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rains, which there fall more frequently than in summer. We ate no other fruit there than watermelons. If they knew how to till their soil, they would have fruits of all kinds.

In the evening, the elders held a secret council, in regard to the design entertained by some to break our heads and rob us; but the Chief put a stop to all these plots. After sending for us, he danced the calumet before us, in the manner I have already described, as a token of our entire safety; and, to relieve us of all fear, he made me a present of it.

Monsieur Jolliet and I held another Council, to deliberate upon what we should do — whether we should push on, or remain content with the discovery which we had made. After attentively considering that we were not far from the gulf of Mexico, the basin of which is at the latitude of 31 degrees 60 minutes, while we were at 33 degrees 40 minutes, we judged that we could not be more than 2 or 3 days’ journey from it; and that, beyond a doubt, the Missisipi river discharges into the florida or Mexican gulf, and not to The east in Virginia, whose sea-coast is at 34 degrees latitude, — which we had passed, without, however, having as yet reached the sea, — or to the west in California, because in that case our route would have been to The west, or the west-southwest, whereas we had always continued It toward the south. We further considered that we exposed ourselves to the risk of losing the results of this voyage, of which we could give no information if we proceeded to fling ourselves into the hands of the Spaniards who, without doubt, would at least have detained us as captives. Moreover, we saw very plainly that we were not in a condition to resist Savages allied to

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The Europeans, who were numerous, and expert in firing guns, and who continually infested the lower part of the river. Finally, we had obtained all the information that could be desired in regard to this discovery. All these reasons induced us to decide upon Returning; this we announced to the savages, and, after a day’s rest, made our preparations for it.


After a month’s Navigation, while descending Missisipi from the 42nd to the 34th degree, and beyond, and after preaching the Gospel as well as I could to the Nations that I met, we start on the 17th of July from the village of the akensea, to retrace our steps. We therefore reascend the Missisipi which gives us much trouble in breasting its Currents. It is true that we leave it, at about the 38th degree, to enter another river, which greatly shortens our road, and takes us with but little effort to the lake of the Ilinois.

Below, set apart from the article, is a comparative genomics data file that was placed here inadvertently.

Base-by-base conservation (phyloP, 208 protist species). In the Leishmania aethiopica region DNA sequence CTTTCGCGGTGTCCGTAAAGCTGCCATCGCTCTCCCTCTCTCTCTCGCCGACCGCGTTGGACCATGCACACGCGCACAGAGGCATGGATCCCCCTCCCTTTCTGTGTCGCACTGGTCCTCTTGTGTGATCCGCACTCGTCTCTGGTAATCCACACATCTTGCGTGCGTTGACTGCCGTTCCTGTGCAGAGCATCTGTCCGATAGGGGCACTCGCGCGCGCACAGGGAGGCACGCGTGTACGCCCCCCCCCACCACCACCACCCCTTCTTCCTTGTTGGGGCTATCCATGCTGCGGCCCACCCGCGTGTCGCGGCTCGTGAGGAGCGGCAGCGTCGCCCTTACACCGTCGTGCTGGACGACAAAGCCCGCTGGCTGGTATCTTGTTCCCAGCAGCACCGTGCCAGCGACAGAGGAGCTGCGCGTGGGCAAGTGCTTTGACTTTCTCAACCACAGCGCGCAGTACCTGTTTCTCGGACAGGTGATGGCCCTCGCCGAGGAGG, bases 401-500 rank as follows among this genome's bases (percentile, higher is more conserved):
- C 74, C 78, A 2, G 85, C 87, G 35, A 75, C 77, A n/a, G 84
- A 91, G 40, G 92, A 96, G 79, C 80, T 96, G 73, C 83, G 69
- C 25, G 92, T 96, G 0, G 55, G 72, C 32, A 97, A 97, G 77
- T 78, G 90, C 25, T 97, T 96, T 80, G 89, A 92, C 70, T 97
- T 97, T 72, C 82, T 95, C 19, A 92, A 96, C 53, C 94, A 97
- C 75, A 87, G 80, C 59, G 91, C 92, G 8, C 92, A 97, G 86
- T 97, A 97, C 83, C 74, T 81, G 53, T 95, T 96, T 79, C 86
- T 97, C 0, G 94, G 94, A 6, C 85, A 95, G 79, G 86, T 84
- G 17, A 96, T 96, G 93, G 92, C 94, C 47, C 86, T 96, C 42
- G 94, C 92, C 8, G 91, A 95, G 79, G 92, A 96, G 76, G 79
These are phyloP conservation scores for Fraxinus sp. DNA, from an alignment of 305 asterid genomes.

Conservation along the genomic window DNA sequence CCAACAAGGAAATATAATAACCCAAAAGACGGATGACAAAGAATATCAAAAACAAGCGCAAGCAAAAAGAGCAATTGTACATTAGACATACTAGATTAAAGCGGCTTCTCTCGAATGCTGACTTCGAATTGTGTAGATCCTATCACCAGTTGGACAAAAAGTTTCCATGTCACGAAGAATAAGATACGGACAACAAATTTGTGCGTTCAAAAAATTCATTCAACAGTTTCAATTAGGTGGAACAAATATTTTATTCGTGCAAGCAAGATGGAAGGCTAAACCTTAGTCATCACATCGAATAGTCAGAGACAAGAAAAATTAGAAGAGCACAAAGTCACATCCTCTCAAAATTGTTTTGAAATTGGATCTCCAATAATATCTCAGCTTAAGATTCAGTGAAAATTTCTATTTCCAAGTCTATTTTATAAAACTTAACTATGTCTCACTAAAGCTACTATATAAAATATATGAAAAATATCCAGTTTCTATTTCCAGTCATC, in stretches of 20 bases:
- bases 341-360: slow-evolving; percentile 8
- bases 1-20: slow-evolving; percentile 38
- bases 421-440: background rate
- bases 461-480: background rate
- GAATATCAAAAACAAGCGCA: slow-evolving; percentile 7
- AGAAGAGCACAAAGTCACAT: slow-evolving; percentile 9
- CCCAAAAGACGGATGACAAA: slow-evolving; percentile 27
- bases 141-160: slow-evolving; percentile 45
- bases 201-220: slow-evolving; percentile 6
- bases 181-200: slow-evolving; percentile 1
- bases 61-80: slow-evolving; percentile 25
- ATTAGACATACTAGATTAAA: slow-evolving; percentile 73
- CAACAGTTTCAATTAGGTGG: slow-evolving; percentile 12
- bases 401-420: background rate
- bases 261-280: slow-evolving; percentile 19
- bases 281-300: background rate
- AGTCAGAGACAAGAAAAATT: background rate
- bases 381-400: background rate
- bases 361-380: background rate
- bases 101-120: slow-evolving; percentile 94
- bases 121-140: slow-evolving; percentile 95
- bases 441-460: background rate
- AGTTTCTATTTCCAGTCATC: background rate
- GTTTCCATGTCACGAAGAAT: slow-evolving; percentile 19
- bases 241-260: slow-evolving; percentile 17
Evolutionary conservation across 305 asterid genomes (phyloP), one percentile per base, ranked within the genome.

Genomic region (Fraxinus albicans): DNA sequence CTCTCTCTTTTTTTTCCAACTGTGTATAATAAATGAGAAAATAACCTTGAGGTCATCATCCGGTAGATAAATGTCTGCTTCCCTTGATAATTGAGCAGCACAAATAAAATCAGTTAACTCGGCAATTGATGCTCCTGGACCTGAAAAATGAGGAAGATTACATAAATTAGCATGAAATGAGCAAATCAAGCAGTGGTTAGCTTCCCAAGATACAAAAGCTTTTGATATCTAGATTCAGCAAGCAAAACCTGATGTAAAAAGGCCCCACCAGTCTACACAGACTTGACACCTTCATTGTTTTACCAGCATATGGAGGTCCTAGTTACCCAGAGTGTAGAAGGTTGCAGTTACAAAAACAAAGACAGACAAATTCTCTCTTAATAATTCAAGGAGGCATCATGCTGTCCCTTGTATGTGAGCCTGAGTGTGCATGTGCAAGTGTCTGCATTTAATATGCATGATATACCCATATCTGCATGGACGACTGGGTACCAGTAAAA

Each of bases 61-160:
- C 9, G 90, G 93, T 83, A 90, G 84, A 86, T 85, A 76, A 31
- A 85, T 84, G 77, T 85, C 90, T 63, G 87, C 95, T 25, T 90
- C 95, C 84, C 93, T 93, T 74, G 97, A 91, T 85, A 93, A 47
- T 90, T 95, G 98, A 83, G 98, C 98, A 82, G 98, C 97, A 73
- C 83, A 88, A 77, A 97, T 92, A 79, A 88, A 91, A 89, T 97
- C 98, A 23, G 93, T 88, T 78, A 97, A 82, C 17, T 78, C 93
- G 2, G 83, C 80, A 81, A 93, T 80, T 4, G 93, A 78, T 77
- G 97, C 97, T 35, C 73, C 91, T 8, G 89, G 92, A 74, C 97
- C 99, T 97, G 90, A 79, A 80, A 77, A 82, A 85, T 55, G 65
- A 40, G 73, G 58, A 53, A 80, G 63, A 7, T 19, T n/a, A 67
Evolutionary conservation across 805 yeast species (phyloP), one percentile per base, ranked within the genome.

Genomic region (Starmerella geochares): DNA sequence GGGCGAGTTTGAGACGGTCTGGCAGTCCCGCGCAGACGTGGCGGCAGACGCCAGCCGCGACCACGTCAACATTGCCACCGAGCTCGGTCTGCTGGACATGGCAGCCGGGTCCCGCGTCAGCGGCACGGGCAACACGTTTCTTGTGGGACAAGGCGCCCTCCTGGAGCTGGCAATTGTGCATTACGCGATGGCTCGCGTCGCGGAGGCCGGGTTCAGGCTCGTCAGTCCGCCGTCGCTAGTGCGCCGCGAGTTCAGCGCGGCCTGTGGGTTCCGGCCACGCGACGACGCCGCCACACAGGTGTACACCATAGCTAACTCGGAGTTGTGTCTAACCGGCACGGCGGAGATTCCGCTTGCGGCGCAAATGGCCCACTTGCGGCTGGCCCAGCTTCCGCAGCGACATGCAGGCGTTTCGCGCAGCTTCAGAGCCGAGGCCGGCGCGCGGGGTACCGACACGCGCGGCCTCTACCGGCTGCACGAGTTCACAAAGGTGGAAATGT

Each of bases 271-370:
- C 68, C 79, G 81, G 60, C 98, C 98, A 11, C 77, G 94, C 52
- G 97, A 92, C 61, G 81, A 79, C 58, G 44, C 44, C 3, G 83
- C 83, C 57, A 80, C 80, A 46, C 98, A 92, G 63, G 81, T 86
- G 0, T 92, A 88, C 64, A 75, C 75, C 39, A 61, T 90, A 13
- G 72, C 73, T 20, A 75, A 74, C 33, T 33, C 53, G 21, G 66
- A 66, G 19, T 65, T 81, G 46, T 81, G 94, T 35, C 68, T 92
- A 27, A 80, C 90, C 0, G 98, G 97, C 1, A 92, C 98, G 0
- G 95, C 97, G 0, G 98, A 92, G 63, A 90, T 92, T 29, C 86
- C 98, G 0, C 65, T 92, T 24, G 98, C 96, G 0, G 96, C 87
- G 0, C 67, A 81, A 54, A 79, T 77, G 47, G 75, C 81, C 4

We have seen nothing like this river that we enter, as regards its fertility of soil, its prairies and woods; its cattle, elk, deer, wildcats, bustards, swans, ducks, parroquets, and even beaver. There are many small lakes and rivers. That on which we sailed is wide, deep, and still, for 65 leagues. In the spring and during part of The summer there is only one portage of half a league.[41] We found on it a village of Ilinois called Kaskasia, consisting of 74 Cabins. They received us very well, and obliged me to promise that I would return to instruct them. One of the chiefs of this nation, with his young men, escorted us to the Lake of the Ilinois, whence, at last, at The

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end of September, we reached the bay des puants, from which we had started at the beginning of June.

Had this voyage resulted in the salvation of even one soul, I would consider all my troubles well rewarded, and I have reason to presume that such is the case. For, when I was returning, we passed through the Ilinois of Peouarea,[42] and during three days I preached the faith in all their Cabins; after which, while we were embarking, a dying child was brought to me at The water’s edge, and I baptized it shortly before it died, through an admirable act of providence for the salvation of that Innocent soul.

Thwaite’s Footnotes:

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[15] (p. 89). — “The gulf of California was called by the Spaniards Mar de Cartes, or more commonly Mar Bermejo, from its resemblance in shape and color to the Red Sea.... In ignorance of this fact, the French translated Bermejo by Vermeille, and English writers Vermillion.” “Theguaio, or commonly Tiguex, and sometimes apparently Tejas, and Quivira... [which] lay east of the country north of the river Gila, and are probably the present New Mexico and Texas, were first made known by the attempt of a Franciscan missionary [Fray Marc, in 1539] to reach the rich countries of the interior.“” — Shea’s notes, Disc. of Miss. Valley, p. 4.